This section is from the book "The Law Of Contracts", by William Herbert Page. Also available from Amazon: Commercial Contracts: A Practical Guide to Deals, Contracts, Agreements and Promises.
The principle that payments made under a mistake of law cannot be recovered applies to payments made by one who was under no legal liability to make them, and who receives nothing in return therefor, although by reason of his mistake of law he believes that by such payments he is discharging a legal liability.1 Thus one who pays under an erroneous construction of the contract,2 as a misconstruction as to the rate of interest after maturity,3 or mistaking the liability of indorsers,4 or believing that he is legally liable for his minor child's tort,5 cannot recover such payment. So if the holder of the legal title of stock pays an assessment thereon after insolvency,6 or if an executor, mistaking the law as to lapsed legacies, pays to an adopted child of testator's deceased daughter a legacy which had lapsed by the death of such daughter before testator,7 such payments cannot be recovered. Thus A believed that he was liable as indorser on a check, whereas under the facts known to him he was not liable as a matter of law. He made a payment on such supposed liability and agreed to pay the rest. Subsequently he resisted liability on this promise successfully,8 and then sued to recover the payment already made. As such payment was made under a pure mistake of law, no recovery could be had.9 So a husband who as administrator of his deceased wife delivers certain securities to her son as his distributive share cannot afterwards assert an interest in them as husband.10 So in the absence of duress, one who pays a license fee in excess of the amount fixed by law,11 or pays an unauthorized tax, no duress existing,12 cannot recover the amount so paid. So a public officer who pays into the treasury fees which he is entitled to retain cannot recover them.13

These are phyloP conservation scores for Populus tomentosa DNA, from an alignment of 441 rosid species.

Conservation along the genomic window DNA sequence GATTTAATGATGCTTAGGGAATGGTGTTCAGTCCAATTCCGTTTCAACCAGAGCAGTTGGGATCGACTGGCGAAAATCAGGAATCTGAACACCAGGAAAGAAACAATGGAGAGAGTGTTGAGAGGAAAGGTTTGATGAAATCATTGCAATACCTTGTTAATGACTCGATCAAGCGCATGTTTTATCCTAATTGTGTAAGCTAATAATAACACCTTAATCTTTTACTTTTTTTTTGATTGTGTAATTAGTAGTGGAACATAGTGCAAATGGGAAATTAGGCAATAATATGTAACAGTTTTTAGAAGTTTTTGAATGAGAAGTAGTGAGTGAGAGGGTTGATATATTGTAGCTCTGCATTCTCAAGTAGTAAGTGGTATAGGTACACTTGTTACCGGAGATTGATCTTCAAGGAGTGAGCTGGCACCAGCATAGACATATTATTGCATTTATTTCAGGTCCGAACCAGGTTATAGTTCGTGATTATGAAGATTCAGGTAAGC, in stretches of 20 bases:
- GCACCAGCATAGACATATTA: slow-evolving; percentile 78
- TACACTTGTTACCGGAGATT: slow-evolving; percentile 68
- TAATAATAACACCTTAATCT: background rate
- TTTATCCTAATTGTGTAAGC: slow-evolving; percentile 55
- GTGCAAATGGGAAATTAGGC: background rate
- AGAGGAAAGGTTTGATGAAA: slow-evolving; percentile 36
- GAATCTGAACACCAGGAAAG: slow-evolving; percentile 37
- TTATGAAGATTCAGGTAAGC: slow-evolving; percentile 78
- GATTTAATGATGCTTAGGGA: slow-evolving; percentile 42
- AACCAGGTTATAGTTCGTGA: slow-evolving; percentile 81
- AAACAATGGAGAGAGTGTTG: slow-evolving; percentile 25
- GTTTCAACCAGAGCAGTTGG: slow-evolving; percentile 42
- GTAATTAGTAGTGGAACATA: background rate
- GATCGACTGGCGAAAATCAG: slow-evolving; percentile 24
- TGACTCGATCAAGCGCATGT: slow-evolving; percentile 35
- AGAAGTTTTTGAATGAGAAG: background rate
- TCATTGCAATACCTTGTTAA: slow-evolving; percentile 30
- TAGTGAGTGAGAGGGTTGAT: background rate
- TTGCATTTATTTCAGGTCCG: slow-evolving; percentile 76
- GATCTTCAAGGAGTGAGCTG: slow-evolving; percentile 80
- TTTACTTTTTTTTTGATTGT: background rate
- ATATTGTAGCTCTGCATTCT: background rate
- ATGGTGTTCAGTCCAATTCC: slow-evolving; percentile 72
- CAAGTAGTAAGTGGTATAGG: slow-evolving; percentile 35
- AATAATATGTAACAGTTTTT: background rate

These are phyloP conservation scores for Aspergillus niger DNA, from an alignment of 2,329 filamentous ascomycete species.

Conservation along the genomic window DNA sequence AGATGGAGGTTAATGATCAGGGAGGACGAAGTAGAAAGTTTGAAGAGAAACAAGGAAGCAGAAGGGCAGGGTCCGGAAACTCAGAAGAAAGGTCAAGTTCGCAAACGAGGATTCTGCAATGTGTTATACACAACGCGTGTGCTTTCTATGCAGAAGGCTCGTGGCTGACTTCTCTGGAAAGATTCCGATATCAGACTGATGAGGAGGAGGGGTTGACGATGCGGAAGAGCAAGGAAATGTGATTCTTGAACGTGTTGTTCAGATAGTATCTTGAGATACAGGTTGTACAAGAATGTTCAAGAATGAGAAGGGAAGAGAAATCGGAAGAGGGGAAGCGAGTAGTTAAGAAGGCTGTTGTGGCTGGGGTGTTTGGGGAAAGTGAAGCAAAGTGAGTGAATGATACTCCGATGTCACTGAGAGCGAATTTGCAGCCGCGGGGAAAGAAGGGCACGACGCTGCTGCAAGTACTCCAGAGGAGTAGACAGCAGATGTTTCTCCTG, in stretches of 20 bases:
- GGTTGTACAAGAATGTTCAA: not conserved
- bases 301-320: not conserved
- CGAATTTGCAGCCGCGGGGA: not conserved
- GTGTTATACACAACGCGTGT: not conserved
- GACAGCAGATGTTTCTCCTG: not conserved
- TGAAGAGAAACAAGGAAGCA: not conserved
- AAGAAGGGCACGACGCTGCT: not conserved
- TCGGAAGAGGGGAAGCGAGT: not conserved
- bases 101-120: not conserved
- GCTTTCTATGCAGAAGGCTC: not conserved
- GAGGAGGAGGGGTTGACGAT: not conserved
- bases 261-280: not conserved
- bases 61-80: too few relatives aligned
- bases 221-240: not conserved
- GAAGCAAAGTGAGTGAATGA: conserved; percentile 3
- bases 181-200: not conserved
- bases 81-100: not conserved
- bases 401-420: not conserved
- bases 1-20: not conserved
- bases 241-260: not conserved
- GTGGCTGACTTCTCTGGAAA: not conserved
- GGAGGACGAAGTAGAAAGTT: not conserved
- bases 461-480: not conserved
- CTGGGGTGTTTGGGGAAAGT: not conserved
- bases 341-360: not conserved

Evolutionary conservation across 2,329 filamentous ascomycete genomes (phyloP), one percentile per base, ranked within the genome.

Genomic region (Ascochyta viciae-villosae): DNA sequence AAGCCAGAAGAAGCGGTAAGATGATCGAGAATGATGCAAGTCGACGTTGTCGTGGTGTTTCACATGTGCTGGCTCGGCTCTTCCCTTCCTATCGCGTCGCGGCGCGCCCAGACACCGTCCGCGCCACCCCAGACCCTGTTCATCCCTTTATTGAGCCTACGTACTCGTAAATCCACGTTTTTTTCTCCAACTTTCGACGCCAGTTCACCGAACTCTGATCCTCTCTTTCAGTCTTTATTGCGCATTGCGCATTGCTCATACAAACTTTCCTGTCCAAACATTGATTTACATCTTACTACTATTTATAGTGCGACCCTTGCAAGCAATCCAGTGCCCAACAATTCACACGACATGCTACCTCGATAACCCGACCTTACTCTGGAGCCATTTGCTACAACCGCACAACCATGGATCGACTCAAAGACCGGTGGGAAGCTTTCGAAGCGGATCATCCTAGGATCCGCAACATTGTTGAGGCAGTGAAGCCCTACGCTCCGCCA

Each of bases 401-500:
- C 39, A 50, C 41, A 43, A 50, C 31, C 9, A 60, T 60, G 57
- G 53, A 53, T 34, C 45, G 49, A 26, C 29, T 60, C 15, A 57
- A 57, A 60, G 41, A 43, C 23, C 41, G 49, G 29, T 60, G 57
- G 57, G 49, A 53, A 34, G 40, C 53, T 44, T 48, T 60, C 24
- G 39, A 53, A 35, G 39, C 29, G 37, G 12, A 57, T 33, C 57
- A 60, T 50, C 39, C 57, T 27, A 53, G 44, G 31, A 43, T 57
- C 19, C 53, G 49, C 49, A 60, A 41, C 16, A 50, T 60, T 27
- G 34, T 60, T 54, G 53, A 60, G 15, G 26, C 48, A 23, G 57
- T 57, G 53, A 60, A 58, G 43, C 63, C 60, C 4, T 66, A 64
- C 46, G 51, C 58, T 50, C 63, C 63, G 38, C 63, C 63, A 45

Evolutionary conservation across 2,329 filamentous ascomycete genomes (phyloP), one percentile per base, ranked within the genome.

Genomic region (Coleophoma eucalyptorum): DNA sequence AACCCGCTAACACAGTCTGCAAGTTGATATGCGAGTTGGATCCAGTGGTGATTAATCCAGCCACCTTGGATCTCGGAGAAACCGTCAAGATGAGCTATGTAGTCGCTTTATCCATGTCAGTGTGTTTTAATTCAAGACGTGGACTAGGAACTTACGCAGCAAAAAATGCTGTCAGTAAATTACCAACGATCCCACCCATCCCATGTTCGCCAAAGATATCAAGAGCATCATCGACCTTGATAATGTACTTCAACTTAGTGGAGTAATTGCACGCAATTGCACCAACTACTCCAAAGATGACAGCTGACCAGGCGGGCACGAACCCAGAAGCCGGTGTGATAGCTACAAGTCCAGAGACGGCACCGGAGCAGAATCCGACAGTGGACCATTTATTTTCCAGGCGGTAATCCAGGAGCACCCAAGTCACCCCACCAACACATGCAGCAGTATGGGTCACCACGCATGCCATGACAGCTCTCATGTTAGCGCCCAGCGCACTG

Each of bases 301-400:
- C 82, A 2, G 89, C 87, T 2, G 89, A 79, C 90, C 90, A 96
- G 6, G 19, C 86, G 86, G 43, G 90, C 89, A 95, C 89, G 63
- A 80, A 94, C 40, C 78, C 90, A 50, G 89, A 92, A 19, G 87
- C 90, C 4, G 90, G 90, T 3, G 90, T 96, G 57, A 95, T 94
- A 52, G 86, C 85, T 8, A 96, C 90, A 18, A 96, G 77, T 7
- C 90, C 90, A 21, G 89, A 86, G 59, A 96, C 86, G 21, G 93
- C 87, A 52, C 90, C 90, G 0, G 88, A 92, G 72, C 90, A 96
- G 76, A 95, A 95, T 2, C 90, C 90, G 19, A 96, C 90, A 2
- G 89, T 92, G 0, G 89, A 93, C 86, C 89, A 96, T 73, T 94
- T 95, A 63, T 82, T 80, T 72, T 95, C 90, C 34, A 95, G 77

H. 582; 44 Atl. 105; Camden v. Green, 54 N. J. L. 591; 33 Am. St. Rep. 686; 25 Atl. 357; Newburgh Savings Bank v. Woodbury, 173 N. Y. 55; 65 N. E. 858; Vanderbeek v. Rochester, 122 N. Y. 285; 10 L. R. A. 178; 25 N. E. 408; Flynn v. Hurd, 118 X. Y. 19; 22 N. E. 1109; Devereux v. Ins. Co., 98 N. C. 6; 3 S. E. 639; Commissioners v. Commissioners, 75 N. C. 240; Matthews v. Smith, 67 N. C. 374; First National Bank v. Taylor, 122 N. C. 569; 29 S. E. 831; Phillips v. Mc-Conica, 59 O. S. 1; 69 Am. St. Rep. 753; 51 N. E. 445; Cincinnati v. Coke Co., 53 O. S. 278; 41 N. E. 239; Railroad Co. v. Iron Co., 46 O. S. 44; 1 L. R. A. 412; 18 N. E. 486; Mays v. Cincinnati. 1 O. S. 269; Robinson v. Charleston, 2 Rich. L. (S. C.) 317; 45 Am. Dec. 739; Evans v. Hughes County, 3 S. D.
244, 580; 52 N. W. 1062; 54 N. W. 603; Hubbard v. Martin, 8 Yerg. (Tenn.) 498; Shriver v. Garrison, 30 W. Va. 456; 4 S. E. 660; Beard v. Beard, 25 W. Va. 486; 52 Am. Rep. 219; Birkhauser v. Schmitt, 45 Wis. 316; 30 Am. Rep. 740.
2 Buckley v. Redmond, 95 Mich. 282; 54 N. W. 771; Haeg v. Haeg. 53 Minn. 33; 55 N. W. 1114.
1 Strafford Savings Bank v. Church, 69 N. H. 582; 44 Atl. 105.
2 Cincinnati v. Coke Co., 53 O. S. 278; 41 N. E. 239.
3 Rector v. Collins, 46 Ark. 167: 55 Am. Rep. 571.
4 First National Bank v. Taylor, 122 N. C. 569; 29 S. E. 831.
5 Needles v. Burk. 81 Mo. 569; 51 Am. Rep. 251.
6 Holt v. Thomas, 105 Cal. 273; 38 Pac. 891.